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For a PhD in computer science or informatics, are there good reasons not to choose an area of research in which very few (3 or 4) known (small- to middle-sized) research groups work in the world?

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    I guess it might help to specify some more details.. – cartonn Apr 8 '13 at 19:06
  • Well. I think it is better to do my a PhD in an "active research area". But how is this determined? Basically by the amount of related literature. However, my supervisor advised me to check how many research groups (and dedicated conferences) are actively working in my research area. Actually there are only few research groups, but several professional ones. – Orion Apr 8 '13 at 19:49
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are there good reasons not to choose an area of research in which very few people work worldwide?

There might be.

  • a research clique might be at work: sometimes, often unintentionally, you can observe a bunch of researchers starting to push some topic and ending up absorbed in their own little world proposing extensions of extensions of extensions and not noticing that they became irrelevant. Usually because something is wrong with the problem they work on. But sometimes such a niche might be actually very healthy, except the topic did not caught up more popularity in the relevant mainstream community.
  • something might be wrong with the problem they tackle: sometimes a group of absorbed (as above) researchers looses connection with reality and pushes towards solving a problem which does not exist anymore because somebody else solved it just by the way along a route to some other problem and everybody else recognized.
  • something might be wrong with the method the small group applies to the problem they tackle: sometimes the problem is good (see below), but the bunch tries to hopelessly push a method which simply does not yield anything. Often this is accompanied with use of a highly specialized terminology so that it is difficult to see that the method they use and the problem they tackle is in fact very much related to something else what yields more healthy research in the relevant mainstream community.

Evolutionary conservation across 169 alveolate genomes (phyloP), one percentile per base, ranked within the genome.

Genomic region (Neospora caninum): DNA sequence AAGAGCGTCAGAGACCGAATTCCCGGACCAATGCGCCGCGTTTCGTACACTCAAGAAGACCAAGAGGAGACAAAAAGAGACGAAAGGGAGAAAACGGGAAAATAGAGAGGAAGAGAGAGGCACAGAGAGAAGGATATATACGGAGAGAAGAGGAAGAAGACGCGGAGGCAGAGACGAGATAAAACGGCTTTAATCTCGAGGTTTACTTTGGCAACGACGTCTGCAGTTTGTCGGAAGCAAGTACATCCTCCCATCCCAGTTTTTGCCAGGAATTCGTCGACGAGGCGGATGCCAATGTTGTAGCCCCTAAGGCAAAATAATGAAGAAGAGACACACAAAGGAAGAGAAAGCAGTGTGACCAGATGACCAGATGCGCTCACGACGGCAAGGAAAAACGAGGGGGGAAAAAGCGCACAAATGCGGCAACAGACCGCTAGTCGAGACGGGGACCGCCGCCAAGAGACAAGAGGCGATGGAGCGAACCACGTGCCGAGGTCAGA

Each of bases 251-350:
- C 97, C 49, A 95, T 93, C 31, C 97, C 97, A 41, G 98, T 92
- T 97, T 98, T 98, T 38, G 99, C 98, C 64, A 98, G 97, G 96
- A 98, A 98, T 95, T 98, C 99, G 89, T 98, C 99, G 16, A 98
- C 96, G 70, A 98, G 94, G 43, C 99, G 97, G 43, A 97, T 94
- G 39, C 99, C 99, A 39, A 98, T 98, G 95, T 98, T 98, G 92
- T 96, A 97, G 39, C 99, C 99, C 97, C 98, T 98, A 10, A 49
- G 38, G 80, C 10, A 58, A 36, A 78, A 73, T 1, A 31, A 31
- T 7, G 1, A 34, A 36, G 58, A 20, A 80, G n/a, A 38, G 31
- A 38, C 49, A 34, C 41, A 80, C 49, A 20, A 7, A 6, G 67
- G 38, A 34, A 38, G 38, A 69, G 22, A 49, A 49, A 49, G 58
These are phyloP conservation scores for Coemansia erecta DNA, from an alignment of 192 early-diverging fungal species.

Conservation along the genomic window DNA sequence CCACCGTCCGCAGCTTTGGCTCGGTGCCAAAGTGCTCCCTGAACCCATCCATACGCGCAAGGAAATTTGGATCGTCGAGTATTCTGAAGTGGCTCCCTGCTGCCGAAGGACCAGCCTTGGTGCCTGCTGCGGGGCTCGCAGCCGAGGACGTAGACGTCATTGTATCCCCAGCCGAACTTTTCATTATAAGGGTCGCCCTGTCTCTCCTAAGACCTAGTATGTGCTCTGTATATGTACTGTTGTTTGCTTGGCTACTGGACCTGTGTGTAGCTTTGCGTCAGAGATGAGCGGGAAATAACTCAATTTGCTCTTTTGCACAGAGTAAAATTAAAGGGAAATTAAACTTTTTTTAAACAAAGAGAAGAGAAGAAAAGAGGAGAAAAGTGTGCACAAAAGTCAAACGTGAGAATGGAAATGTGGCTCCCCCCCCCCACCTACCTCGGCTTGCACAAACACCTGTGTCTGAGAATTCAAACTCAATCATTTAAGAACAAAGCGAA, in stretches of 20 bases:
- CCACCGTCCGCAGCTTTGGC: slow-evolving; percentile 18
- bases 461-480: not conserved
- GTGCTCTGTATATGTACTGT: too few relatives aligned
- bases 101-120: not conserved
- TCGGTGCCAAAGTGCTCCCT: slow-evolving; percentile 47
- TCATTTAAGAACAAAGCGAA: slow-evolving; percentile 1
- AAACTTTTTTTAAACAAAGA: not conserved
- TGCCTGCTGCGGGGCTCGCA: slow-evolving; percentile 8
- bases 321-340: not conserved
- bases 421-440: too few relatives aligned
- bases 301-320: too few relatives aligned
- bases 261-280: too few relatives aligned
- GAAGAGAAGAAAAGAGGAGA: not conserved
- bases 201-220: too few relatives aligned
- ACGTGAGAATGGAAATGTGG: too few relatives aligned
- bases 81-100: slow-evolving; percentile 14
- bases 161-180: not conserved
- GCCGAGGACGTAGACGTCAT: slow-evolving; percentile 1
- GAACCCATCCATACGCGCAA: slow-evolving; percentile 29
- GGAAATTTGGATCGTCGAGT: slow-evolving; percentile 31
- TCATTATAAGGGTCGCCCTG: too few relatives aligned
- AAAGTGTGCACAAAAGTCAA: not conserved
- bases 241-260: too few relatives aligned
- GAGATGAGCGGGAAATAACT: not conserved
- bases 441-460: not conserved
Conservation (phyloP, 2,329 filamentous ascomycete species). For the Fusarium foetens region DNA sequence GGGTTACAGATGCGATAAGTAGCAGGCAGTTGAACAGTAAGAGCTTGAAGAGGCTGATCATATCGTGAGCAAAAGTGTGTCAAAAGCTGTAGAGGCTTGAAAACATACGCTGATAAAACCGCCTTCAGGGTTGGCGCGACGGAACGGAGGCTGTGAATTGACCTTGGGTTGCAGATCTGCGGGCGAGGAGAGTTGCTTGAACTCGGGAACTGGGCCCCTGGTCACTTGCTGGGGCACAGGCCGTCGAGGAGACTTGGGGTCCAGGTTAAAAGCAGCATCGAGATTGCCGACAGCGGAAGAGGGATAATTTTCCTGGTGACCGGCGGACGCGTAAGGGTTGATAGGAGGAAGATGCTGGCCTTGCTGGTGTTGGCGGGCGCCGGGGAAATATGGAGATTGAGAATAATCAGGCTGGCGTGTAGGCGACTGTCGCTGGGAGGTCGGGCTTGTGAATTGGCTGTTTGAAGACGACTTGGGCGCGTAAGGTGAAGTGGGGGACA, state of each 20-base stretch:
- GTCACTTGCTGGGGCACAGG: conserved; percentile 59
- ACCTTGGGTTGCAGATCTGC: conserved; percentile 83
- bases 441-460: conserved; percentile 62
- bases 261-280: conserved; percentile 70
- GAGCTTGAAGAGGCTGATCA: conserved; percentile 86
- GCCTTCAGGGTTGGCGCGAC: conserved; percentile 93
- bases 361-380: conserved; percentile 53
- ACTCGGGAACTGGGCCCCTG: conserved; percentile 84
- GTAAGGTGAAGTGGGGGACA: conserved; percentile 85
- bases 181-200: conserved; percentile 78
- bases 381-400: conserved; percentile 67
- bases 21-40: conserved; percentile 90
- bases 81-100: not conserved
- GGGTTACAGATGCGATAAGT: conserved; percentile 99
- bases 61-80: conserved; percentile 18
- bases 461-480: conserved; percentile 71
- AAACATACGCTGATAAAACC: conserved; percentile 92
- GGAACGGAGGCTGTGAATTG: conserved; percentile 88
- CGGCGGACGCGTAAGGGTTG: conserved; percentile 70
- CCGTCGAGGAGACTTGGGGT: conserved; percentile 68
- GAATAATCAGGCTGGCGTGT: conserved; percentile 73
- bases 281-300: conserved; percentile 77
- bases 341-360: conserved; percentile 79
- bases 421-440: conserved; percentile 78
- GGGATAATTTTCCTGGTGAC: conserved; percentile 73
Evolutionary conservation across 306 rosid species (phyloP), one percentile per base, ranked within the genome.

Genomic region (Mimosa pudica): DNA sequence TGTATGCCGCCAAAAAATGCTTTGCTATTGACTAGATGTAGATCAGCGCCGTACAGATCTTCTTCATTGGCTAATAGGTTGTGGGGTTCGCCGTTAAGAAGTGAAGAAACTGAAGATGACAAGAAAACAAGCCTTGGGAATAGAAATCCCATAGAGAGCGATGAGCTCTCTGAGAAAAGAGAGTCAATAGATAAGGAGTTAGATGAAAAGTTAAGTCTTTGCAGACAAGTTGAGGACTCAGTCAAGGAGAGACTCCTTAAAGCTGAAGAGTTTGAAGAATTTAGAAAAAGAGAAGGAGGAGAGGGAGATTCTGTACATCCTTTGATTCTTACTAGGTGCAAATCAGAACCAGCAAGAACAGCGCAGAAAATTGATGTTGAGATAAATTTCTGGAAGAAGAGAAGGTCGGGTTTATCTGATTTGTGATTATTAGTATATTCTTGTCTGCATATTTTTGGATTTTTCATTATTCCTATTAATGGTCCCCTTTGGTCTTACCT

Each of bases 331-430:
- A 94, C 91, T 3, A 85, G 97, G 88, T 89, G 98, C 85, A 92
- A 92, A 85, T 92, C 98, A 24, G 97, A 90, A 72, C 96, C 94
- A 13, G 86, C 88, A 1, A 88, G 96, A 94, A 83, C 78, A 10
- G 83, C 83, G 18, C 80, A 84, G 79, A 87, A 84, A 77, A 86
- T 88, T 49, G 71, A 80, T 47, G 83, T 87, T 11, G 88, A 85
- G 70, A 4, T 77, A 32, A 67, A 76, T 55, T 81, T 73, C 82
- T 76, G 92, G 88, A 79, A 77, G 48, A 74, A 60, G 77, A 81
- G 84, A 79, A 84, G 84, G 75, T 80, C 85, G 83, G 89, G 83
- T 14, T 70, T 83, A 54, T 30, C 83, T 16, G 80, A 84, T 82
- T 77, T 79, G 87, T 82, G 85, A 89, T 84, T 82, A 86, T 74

More generally, don't worry about the size of the field. What matters is whether the problem at the core of the niche is real and sound. Real means that solving it can have an impact on the society at large. You need to believe in your cause. For the sake of this blob, let sound mean that you see a solid way to articulate it and get a grip on it, most preferably including a method to measure progress. If you have the two, you are set even if the community tackling the problem is relatively small. All the rest is up to your capabilities and the difficulty level of the problem.

Trust your judgement.

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One key thing is that there might be no open position for your to continue your line of research, if you wish to.

But here it is an important question, whether there are growing, or are in decline. And, more importantly, if you like and believe in this field.

Otherwise importance of the problem they are solving lies on a different axis than number of groups. Not every important topic is popular (and vice versa).

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